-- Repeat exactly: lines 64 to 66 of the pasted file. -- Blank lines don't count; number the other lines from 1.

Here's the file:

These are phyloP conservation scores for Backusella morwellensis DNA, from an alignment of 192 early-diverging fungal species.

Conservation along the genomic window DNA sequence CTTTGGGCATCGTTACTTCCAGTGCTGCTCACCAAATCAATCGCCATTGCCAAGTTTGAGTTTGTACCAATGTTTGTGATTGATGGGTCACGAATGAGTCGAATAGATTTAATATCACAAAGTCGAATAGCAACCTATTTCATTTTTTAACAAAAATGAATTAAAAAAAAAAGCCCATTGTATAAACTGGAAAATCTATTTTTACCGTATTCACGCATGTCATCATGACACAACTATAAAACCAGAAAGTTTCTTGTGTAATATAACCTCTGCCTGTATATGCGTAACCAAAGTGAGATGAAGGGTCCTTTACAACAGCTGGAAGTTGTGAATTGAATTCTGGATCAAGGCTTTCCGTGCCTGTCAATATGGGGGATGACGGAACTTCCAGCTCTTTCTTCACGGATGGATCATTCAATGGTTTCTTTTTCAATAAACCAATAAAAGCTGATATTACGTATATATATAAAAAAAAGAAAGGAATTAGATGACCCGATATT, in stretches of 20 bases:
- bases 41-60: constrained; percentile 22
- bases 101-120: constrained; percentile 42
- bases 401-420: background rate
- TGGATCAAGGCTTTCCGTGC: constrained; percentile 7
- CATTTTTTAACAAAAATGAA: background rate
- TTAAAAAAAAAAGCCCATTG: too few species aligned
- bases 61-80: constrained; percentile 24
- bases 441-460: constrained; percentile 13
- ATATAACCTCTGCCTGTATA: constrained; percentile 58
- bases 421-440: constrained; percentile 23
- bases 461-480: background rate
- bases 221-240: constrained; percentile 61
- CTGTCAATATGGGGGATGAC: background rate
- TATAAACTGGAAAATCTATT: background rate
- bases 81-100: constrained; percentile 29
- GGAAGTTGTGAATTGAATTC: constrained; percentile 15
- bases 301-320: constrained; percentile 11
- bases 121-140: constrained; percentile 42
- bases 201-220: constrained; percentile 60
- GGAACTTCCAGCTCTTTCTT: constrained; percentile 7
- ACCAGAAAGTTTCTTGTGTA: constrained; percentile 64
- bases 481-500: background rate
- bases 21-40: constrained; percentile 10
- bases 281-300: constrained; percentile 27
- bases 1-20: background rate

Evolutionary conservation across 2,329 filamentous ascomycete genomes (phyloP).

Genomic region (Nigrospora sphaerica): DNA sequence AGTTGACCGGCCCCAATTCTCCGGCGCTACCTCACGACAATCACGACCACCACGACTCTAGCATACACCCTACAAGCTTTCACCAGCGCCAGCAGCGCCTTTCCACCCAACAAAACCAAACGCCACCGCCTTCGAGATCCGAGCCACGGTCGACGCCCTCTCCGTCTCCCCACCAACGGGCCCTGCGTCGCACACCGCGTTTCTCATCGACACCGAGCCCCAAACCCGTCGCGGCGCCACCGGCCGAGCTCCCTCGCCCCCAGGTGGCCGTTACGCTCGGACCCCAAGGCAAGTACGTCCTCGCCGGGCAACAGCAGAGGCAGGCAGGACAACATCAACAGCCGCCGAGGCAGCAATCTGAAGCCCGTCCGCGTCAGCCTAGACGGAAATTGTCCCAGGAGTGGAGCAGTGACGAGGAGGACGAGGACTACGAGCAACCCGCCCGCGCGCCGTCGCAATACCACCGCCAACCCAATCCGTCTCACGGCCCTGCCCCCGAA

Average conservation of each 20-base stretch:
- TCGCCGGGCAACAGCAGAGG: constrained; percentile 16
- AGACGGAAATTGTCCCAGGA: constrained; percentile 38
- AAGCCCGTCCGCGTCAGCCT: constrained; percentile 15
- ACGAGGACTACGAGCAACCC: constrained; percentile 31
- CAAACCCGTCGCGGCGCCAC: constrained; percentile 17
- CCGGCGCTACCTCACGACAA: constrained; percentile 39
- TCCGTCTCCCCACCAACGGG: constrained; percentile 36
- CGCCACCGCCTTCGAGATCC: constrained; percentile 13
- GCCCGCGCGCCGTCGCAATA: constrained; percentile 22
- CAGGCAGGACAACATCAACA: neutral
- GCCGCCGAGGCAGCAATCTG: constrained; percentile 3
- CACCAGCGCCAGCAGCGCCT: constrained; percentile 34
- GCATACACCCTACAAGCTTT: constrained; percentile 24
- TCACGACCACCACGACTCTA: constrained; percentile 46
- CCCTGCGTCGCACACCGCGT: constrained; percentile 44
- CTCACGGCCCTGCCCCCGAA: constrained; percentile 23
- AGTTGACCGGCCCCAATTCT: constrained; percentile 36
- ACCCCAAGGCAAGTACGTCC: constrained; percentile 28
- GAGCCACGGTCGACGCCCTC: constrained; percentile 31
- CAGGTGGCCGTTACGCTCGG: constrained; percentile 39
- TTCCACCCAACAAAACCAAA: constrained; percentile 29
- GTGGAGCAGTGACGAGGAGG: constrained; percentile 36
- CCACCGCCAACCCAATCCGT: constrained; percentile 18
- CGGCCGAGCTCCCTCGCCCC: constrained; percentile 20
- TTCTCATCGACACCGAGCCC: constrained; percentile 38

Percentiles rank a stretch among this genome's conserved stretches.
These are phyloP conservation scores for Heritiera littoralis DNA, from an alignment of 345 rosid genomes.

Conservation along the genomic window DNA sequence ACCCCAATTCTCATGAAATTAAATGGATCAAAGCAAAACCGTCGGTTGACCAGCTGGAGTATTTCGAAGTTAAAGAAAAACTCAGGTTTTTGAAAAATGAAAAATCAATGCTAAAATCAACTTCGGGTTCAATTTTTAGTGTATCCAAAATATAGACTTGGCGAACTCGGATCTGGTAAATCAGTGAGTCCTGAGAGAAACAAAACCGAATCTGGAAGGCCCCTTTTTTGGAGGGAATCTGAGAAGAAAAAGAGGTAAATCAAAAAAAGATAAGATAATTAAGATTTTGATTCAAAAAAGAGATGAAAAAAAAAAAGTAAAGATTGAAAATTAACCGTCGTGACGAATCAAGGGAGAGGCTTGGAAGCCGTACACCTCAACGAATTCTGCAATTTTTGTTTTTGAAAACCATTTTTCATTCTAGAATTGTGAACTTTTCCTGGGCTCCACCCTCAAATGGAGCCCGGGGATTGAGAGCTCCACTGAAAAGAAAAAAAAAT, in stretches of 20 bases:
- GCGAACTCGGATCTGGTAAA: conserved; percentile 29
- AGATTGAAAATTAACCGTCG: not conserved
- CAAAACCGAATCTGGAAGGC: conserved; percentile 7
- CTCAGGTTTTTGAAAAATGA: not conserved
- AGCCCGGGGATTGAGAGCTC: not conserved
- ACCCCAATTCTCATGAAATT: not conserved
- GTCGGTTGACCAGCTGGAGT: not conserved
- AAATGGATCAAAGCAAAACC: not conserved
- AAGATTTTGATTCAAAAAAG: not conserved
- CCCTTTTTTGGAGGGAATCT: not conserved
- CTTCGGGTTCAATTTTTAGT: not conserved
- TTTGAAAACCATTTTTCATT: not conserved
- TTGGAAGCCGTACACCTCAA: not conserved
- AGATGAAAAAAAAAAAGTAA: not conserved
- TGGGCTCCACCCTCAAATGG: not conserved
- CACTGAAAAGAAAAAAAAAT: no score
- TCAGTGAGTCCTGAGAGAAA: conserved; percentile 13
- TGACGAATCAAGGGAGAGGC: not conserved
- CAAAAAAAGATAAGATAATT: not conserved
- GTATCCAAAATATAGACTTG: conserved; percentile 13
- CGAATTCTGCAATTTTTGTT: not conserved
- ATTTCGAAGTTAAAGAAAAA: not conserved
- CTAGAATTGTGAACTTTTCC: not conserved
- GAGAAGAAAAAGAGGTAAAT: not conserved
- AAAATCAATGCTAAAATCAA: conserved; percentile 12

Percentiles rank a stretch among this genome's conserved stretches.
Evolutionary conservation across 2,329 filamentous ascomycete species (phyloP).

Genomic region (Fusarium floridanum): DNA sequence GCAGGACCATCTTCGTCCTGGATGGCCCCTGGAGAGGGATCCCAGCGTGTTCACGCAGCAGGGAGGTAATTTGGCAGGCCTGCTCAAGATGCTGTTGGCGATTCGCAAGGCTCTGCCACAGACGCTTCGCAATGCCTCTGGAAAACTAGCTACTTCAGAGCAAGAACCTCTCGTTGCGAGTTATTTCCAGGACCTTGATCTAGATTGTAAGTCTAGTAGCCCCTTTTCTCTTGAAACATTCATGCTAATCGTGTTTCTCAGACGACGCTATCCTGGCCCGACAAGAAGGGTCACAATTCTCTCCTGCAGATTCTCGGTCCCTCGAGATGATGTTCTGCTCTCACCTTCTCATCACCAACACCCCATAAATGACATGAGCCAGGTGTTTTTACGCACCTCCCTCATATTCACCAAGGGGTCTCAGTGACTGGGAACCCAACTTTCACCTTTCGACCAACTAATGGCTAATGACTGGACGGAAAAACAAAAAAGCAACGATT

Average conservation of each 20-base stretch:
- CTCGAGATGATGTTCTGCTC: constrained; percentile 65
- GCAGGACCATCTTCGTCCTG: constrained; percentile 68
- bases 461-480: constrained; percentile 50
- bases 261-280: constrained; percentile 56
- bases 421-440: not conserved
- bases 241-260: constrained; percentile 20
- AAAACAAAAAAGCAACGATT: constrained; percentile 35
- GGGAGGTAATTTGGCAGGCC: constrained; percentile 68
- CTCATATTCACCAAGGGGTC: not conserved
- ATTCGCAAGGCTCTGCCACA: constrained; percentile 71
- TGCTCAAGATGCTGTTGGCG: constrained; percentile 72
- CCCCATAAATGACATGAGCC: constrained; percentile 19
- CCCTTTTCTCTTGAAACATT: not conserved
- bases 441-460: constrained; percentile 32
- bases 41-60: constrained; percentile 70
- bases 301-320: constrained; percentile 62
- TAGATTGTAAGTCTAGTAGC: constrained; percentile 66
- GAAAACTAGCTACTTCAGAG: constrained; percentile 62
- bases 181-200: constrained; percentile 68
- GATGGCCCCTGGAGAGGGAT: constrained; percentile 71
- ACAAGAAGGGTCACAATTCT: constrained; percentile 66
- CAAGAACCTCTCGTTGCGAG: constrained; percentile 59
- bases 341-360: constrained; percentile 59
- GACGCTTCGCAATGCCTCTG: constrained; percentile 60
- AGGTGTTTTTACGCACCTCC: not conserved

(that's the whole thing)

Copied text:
- ACCCCAATTCTCATGAAATT: not conserved
- GTCGGTTGACCAGCTGGAGT: not conserved
- AAATGGATCAAAGCAAAACC: not conserved